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Aunty Sudha Aunty Radha review: A heartwarming tale of loneliness, companionship, and zest for life

Release Date: 13 Aug 2019 / 49min

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Shriram Iyengar

Director Tanuja Chandra's documentary is a subjective yet wonderful portrait of two women exploring freedom in their twilight years.

In a world that is increasingly cynical about people, their motives, and the idea of freedom, Tanuja Chandra's Aunty Sudha Aunty Radha is a quiet and colourful portrait of two free, courageous and boisterous women. While it is a sweet and sentimental ode to Chandra's aunts, the documentary feels more like a subjective portrait than an objective exploration.

The story of aunty Sudha and aunty Radha, an octogenarian and a nonagenarian, respectively, living together in a secluded house near Vrindavan might sound like a depressing tale of loneliness. The reason it is not so is because of the two women. Each, having experienced her fair share of sorrows in life, has now turned to the other in the timeless bond of sisterhood.

They are not always happy. Like any sisters living in close quarters, they snipe at each other, gossip behind the other's back, even make indirect comments at the other through their domestic help. And yet, people flock around them for their kind hearts. From the cook to the caretaker to the watchman and the gardener, they all share a sense of belonging with their matrons. The women also respond by sharing their land with the landless, offering them a means of escaping the endless cycle of the class divide. By these means, an entire ecosystem of people is transformed into a family around these two lonely women.

Tanuja Chandra explores the characters, actions and desires of these two ladies through simple questions, without influencing their answers. Perhaps it was her relationship as a niece that helped them to open up so much. Therein lies the bias of the director to her subjects. And yet, one cannot grudge her that bias.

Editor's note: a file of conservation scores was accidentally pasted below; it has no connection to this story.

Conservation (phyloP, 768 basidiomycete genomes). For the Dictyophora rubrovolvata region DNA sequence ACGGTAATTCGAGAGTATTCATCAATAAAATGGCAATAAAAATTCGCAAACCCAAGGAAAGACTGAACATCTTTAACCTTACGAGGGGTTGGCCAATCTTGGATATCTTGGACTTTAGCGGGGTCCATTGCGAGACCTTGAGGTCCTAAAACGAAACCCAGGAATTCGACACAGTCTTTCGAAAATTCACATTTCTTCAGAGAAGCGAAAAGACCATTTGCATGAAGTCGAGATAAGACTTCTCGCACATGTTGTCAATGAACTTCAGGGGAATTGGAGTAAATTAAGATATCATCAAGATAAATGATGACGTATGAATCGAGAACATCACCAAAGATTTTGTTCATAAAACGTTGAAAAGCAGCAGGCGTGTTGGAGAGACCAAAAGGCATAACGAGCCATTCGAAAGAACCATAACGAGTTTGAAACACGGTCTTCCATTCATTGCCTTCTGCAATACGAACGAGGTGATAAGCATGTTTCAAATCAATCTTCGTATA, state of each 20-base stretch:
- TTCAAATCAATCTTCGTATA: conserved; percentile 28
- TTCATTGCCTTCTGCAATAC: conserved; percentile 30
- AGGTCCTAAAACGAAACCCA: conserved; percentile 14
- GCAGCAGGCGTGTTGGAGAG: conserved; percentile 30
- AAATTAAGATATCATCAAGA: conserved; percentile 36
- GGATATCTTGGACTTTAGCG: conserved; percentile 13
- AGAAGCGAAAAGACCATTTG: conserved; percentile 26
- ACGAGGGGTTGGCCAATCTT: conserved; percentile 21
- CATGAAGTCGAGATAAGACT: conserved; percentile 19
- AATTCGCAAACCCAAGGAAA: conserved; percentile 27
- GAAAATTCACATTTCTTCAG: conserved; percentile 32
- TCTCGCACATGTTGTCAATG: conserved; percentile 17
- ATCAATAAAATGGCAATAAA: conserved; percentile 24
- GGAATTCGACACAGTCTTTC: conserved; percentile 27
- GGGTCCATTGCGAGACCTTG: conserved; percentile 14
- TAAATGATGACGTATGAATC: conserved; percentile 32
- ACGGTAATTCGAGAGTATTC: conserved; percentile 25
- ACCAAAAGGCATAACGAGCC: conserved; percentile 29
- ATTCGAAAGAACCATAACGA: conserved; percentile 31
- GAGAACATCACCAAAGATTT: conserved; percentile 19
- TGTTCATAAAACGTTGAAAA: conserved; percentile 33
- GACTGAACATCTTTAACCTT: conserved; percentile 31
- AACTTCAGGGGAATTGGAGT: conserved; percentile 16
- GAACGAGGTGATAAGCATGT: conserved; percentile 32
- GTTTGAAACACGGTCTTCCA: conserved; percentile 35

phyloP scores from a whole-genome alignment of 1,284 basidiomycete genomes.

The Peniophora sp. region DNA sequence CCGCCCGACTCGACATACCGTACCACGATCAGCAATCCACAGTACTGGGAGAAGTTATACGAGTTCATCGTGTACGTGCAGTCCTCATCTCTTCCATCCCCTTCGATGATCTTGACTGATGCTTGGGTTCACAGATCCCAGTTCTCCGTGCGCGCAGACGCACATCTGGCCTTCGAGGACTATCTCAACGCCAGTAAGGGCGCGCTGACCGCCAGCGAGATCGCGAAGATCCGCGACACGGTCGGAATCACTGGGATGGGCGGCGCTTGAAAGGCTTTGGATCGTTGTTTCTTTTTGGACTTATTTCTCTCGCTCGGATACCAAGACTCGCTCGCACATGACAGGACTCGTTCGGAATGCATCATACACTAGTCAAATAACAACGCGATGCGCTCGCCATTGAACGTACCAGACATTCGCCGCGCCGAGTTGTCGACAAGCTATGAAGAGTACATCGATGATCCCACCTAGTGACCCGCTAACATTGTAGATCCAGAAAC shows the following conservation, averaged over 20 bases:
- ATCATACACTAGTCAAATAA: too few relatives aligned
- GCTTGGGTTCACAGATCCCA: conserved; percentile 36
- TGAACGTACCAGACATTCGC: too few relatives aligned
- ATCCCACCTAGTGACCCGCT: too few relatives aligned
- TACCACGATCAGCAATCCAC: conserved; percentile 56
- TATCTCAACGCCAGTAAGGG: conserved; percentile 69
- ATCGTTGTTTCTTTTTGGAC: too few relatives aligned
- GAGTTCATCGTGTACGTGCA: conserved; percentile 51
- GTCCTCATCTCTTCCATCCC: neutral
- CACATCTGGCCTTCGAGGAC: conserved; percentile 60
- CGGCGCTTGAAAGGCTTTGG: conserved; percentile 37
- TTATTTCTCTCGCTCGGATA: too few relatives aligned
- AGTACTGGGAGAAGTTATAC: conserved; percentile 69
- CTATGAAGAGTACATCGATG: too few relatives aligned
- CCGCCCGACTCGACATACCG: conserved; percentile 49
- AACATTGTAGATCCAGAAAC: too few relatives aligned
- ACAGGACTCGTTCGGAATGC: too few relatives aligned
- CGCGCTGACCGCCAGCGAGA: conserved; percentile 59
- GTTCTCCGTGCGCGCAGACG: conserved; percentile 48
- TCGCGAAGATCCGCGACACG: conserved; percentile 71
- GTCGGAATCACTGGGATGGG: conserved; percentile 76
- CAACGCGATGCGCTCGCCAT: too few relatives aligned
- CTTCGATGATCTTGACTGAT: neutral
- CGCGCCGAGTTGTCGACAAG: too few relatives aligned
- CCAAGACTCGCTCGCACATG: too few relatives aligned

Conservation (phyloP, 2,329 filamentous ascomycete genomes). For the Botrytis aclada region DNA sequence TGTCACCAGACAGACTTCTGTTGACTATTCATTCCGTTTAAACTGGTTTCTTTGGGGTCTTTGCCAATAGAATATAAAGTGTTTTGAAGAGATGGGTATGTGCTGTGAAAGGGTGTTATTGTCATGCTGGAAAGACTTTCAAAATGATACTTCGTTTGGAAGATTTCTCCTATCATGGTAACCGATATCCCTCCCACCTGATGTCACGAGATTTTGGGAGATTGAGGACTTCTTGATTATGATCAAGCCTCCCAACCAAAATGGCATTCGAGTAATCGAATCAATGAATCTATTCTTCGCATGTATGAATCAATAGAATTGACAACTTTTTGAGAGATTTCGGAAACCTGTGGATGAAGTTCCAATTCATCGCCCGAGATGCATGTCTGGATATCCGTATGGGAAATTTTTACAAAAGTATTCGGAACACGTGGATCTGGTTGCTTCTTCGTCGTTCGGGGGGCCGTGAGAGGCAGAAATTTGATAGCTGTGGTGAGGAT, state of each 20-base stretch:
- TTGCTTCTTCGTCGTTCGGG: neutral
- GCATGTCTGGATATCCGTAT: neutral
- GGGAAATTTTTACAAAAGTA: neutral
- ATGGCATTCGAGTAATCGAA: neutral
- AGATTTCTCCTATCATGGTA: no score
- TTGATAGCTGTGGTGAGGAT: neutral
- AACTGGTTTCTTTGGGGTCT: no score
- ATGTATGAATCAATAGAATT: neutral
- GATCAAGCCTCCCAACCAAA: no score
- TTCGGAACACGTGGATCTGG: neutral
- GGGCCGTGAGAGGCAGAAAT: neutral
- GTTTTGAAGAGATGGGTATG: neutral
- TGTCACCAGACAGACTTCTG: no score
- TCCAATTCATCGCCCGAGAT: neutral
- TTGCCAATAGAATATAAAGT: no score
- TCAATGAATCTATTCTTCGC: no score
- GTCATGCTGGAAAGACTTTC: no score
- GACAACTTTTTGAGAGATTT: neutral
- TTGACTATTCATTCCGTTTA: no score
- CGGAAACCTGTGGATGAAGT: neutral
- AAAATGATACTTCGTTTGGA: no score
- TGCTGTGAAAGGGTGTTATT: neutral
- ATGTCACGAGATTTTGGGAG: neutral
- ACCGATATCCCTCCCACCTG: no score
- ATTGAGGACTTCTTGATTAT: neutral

Technically, the film works on a simple but picturesque shooting style. Eeshit Narain's camera moves in close quarters to capture the emotion writ large on the wrinkles of the leading ladies while maintaining a safe distance as they go on about their daily lives. This immersive movement gives the audience the illusion of living with them.

The director uses this intimacy to paint a picture of two women experiencing their first brush with freedom in the twilight of their lives. From choosing the 'best' of clothes and food to the joy of caring for, planning and creating a garden, they come across as 20-somethings trying to play 'adults' in a changing world. Their joys, frustrations and even anxiety about death feel just as familiar to a millennial as they might to an 80-year-old. 

"She is only learning to be free now," says aunty Sudha in a heartwarming moment. In another moment, we see aunty Radha shop for kurtis with all the attitude of a fashionista at a Delhi mall. In these little moments, one aspires both to be around and to be them.  

Perhaps the most incisive moments of the film are their insights on death. "We all have to die. Does that mean we lay out a welcome mat and wait for it?" says Aunty Radha. While this might feel like a dark moment, in Tanuja Chandra's lovely documentary it becomes an emphasis of carpe diem (seize the day). While it might not be a great documentary enlightening you about the lives and habits of old women in India, it certainly warms your heart and reduces the cynicism every modern individual is blighted with. 

Aunty Sudha Aunty Radha was screened at the 21st Mumbai Film Festival on 22 October 2019. It will be screened at Mindscape: The Festival of Ideas in New Mumbai on 19 January 2020.


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MAMI Mumbai Film Festival

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